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Bubbles of methane gas can be found escaping the seabed throughout the worlds oceans. Methane is a key greenhouse gas, and any gas escaping the seabed that reaches the atmosphere has the potential to affect climate.
Jere A. Chase Ocean Engineering Laboratory Resource
Researchers at the Center for Ocean Engineering, in collaboration with Canakkale University, Turkey, and the International Copper Association, are working to better understand the fouling resistance, hydrodynamics and volumetric integrity of aquaculture cage systems utilizing copper alloy net chambers.
Jere A. Chase Ocean Engineering Laboratory Resource
​​​​​​​Protection of sensitive marine installations and infrastructure is critical in today's geo-political climate. The Center for Ocean Engineering worked with HALO Maritime Defense Systems to analyze the response of the floating barrier to high velocity vessel impacts.
Jere A. Chase Ocean Engineering Laboratory Resource
Environmental microbiology and toxicology research at the Marine School focuses on the interface between living systems and abiotic conditions in natural environments.
Jackson Estuarine Laboratory Resource
In fall 2012, the Center for Ocean Engineering worked with Neptune Wave Power of Dallas, Texas to analyze their wave energy converter and perform a series of field tests.
Jere A. Chase Ocean Engineering Laboratory Resource
UNH/NH Sea Grant research scientist, Michael Chambers coordinates a marine fish farming clinic at the Judd Gregg Marine Research Complex in New Castle, NH.
Judd Gregg Marine Research Complex Resource
Use U.S. Law of the Sea (Extended Continental Shelf) multibeam bathymetry and acoustic backscatter data to quantitatively describe the morphology of the seafloor and interpret the processes that formed and modified the seafloor.
Jere A. Chase Ocean Engineering Laboratory Resource
In July 2012, the University of New Hampshire Center for Ocean Renewable Energy (UNH-CORE) tested an industry developed hydrokinetic turbine at Muskeget Channel in Massachusetts on the Center’s 35 foot Tidal Energy Test Platform.
Jere A. Chase Ocean Engineering Laboratory Resource
Salt marshes have been managed for centuries, but these ecosystems are now recognized for many services and management actions should support overall marsh health rather than narrow objectives (e.g., mosquito control). 
Jackson Estuarine Laboratory Resource
Oyster aquaculture has grown dramatically in New Hampshire during the past few years.
Jackson Estuarine Laboratory Resource
New Hampshire-raised steelhead trout are making a splash in restaurants and seafood markets throughout northern New England, thanks to researchers at N.H. Sea Grant and UNH Cooperative Extension.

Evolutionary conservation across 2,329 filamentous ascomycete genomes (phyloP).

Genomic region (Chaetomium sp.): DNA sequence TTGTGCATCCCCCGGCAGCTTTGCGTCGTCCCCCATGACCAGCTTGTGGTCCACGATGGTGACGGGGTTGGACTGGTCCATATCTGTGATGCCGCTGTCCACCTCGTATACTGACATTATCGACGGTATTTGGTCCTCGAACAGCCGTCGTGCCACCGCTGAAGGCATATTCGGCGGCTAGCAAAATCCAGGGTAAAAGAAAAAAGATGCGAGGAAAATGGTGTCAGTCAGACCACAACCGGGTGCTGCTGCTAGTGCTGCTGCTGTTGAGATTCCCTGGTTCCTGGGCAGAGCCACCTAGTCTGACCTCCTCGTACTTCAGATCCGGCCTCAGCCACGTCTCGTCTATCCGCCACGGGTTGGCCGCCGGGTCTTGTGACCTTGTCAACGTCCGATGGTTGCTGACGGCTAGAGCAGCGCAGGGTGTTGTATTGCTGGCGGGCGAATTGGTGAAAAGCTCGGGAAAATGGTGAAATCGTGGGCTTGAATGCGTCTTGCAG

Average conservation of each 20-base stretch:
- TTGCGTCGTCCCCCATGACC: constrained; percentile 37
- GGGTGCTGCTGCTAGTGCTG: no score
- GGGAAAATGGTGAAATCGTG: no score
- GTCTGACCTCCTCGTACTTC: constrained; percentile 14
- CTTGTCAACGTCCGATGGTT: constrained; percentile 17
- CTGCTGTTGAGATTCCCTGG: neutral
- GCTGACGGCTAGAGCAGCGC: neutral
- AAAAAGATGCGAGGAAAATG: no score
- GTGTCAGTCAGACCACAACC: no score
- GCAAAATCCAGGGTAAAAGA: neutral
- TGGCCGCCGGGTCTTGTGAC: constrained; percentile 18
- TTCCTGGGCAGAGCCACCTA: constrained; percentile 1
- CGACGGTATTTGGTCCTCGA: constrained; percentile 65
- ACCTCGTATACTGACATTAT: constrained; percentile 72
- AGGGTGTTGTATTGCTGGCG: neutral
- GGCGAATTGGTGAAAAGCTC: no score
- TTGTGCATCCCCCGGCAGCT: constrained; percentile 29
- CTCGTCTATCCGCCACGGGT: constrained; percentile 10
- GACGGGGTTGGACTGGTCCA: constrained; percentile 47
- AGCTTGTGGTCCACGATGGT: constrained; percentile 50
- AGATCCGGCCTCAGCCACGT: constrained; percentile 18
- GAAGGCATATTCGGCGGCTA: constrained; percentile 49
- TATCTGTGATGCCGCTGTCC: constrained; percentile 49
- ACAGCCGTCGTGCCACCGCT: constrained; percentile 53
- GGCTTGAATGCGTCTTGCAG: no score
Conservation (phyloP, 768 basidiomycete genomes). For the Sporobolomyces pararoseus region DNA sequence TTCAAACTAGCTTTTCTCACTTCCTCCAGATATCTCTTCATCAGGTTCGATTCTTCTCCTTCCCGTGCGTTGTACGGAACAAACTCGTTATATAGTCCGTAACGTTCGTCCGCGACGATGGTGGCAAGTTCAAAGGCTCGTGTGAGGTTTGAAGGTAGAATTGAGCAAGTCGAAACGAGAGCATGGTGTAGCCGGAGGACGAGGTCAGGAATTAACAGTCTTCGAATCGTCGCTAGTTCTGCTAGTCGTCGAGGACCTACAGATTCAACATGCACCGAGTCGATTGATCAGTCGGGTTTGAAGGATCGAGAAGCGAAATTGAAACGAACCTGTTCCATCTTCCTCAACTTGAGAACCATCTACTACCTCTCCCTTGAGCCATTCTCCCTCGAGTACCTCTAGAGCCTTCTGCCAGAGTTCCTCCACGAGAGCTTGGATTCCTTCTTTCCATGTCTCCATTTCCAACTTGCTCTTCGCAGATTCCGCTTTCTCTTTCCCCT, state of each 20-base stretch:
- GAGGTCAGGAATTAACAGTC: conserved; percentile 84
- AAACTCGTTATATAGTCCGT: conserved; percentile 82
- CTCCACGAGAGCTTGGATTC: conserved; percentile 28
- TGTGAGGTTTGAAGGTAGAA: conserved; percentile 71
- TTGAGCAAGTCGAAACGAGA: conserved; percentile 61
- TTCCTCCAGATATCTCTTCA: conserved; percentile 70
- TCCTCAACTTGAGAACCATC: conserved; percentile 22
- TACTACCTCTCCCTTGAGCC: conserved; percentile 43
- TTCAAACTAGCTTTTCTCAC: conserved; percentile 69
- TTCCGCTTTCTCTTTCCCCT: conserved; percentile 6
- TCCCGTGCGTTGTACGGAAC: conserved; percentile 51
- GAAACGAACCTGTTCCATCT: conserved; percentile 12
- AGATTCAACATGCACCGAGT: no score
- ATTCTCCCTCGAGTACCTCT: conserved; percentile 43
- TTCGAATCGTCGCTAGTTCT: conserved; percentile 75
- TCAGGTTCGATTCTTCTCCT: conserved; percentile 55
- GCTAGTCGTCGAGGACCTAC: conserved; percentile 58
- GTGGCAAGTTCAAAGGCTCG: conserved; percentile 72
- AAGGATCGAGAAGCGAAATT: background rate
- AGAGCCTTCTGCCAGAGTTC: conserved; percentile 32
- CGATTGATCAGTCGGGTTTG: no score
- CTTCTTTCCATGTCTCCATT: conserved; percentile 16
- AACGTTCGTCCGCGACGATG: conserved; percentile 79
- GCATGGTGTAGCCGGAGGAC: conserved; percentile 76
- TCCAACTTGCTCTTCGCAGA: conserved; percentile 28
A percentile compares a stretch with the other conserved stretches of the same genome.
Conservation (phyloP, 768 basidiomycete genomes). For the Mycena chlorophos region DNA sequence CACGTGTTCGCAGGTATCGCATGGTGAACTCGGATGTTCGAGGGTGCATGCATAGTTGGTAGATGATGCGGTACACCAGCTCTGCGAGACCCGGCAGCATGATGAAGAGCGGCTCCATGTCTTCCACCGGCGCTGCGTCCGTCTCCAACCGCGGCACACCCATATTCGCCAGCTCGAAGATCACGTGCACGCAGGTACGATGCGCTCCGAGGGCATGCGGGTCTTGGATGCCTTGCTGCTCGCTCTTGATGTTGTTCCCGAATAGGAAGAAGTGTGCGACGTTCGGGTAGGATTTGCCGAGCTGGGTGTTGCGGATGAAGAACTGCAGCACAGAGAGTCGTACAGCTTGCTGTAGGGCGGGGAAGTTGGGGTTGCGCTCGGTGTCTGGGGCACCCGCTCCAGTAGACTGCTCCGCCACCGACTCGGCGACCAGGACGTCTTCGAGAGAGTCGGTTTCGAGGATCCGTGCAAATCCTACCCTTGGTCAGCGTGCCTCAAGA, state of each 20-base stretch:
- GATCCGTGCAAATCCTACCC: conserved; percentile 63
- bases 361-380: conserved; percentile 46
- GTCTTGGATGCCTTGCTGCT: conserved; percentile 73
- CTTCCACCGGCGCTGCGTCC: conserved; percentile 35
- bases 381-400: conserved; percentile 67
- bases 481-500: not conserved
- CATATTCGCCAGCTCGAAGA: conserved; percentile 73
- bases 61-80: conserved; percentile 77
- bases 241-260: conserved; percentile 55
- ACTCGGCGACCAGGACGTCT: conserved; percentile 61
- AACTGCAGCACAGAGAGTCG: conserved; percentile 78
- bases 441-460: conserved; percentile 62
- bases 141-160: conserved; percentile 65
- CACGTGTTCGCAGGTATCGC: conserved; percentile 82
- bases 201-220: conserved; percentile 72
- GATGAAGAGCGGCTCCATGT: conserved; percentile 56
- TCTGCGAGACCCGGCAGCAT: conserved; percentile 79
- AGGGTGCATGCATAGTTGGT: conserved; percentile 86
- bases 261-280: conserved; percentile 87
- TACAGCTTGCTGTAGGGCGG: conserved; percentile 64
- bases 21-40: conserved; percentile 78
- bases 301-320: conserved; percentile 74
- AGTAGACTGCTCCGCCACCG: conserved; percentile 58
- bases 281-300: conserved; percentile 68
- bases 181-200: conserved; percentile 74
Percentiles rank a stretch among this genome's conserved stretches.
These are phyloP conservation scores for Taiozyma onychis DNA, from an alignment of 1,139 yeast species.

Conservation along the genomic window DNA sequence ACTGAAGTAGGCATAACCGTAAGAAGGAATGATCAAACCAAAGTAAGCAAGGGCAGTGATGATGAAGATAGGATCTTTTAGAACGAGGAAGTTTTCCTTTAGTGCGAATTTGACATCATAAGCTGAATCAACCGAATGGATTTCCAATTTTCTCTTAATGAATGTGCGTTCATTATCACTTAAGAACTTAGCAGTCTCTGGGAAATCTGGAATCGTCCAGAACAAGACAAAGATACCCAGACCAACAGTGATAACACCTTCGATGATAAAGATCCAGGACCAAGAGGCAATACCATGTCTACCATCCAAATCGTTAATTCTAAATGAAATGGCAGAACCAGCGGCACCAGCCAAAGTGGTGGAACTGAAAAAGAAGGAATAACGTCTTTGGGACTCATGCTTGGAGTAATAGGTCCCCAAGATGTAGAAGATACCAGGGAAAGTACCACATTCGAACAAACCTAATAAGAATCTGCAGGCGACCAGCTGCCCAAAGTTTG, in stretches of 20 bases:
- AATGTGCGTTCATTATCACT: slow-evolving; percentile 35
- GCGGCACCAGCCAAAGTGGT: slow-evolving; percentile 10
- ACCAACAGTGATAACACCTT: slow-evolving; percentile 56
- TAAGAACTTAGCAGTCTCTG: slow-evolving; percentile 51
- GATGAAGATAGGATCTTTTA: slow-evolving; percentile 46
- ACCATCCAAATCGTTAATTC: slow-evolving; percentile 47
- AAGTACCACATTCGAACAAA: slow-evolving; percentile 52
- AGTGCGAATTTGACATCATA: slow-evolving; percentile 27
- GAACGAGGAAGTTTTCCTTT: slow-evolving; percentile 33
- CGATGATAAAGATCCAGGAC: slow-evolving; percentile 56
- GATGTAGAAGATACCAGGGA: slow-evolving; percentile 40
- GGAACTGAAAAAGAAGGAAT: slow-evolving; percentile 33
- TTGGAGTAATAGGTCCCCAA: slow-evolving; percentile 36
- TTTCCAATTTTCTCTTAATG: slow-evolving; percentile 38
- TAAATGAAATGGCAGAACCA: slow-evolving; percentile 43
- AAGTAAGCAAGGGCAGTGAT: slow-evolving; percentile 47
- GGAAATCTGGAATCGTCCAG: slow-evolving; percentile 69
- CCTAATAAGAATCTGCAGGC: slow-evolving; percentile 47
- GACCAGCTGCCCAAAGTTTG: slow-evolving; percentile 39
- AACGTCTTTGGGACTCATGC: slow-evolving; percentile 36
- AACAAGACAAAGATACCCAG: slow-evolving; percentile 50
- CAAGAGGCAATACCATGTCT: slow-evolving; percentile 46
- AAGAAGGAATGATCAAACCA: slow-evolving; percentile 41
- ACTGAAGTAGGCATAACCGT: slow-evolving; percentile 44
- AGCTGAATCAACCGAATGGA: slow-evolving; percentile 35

Judd Gregg Marine Research Complex Resource
Mussels, kelp and trout grown off the coast of Portsmouth, N.H. are fulfilling demand for local seafood while removing excess nutrients from the water.
Judd Gregg Marine Research Complex Resource
Tidal marshes developed in New England during the past 4,000 years when sea levels rose slowly.
Jackson Estuarine Laboratory Resource
As excess nutrients enter the Great Bay Estuary, a variety of nuisance plants can bloom and lead to fundamental changes in the ecology of the estuary – causing loss of habitat critical for support of valuable plants and animals.
Jackson Estuarine Laboratory Resource
Researchers at the Center for Ocean Engineering are working with SINTEF Aquaculture and Fisheries, Norway, and the United States Naval Academy to better understand the external loadings and response of closed contained fish cages.
Jere A. Chase Ocean Engineering Laboratory Resource
Funded by USDA/Natural Resource Conservation Service; 2005-20080 this project is part of the NRCS Wildlife Habitat Improvement Program (WHIP) and is aimed at implementing multispecies restoration of estuarine habitat consisting mainly of shellfish and eelgrass.
Jackson Estuarine Laboratory Resource
We use custom-made underwater videography systems to map the seafloor for a variety of purposes.
Jackson Estuarine Laboratory, Jere A. Chase Ocean Engineering Laboratory Resource
Seagrass ecology research at the Marine School emphasizes the functional role and ecology of macroscopic marine algae (seaweeds) in nearshore coastal and estuarine habitats.
Jackson Estuarine Laboratory Resource
The NE Wolffish Tagging Project represents a partnership of scientists and fishermen who are researching the movements of Atlantic Wolffish (Anarhichas lupus) in Massachusetts Bay.
Judd Gregg Marine Research Complex Resource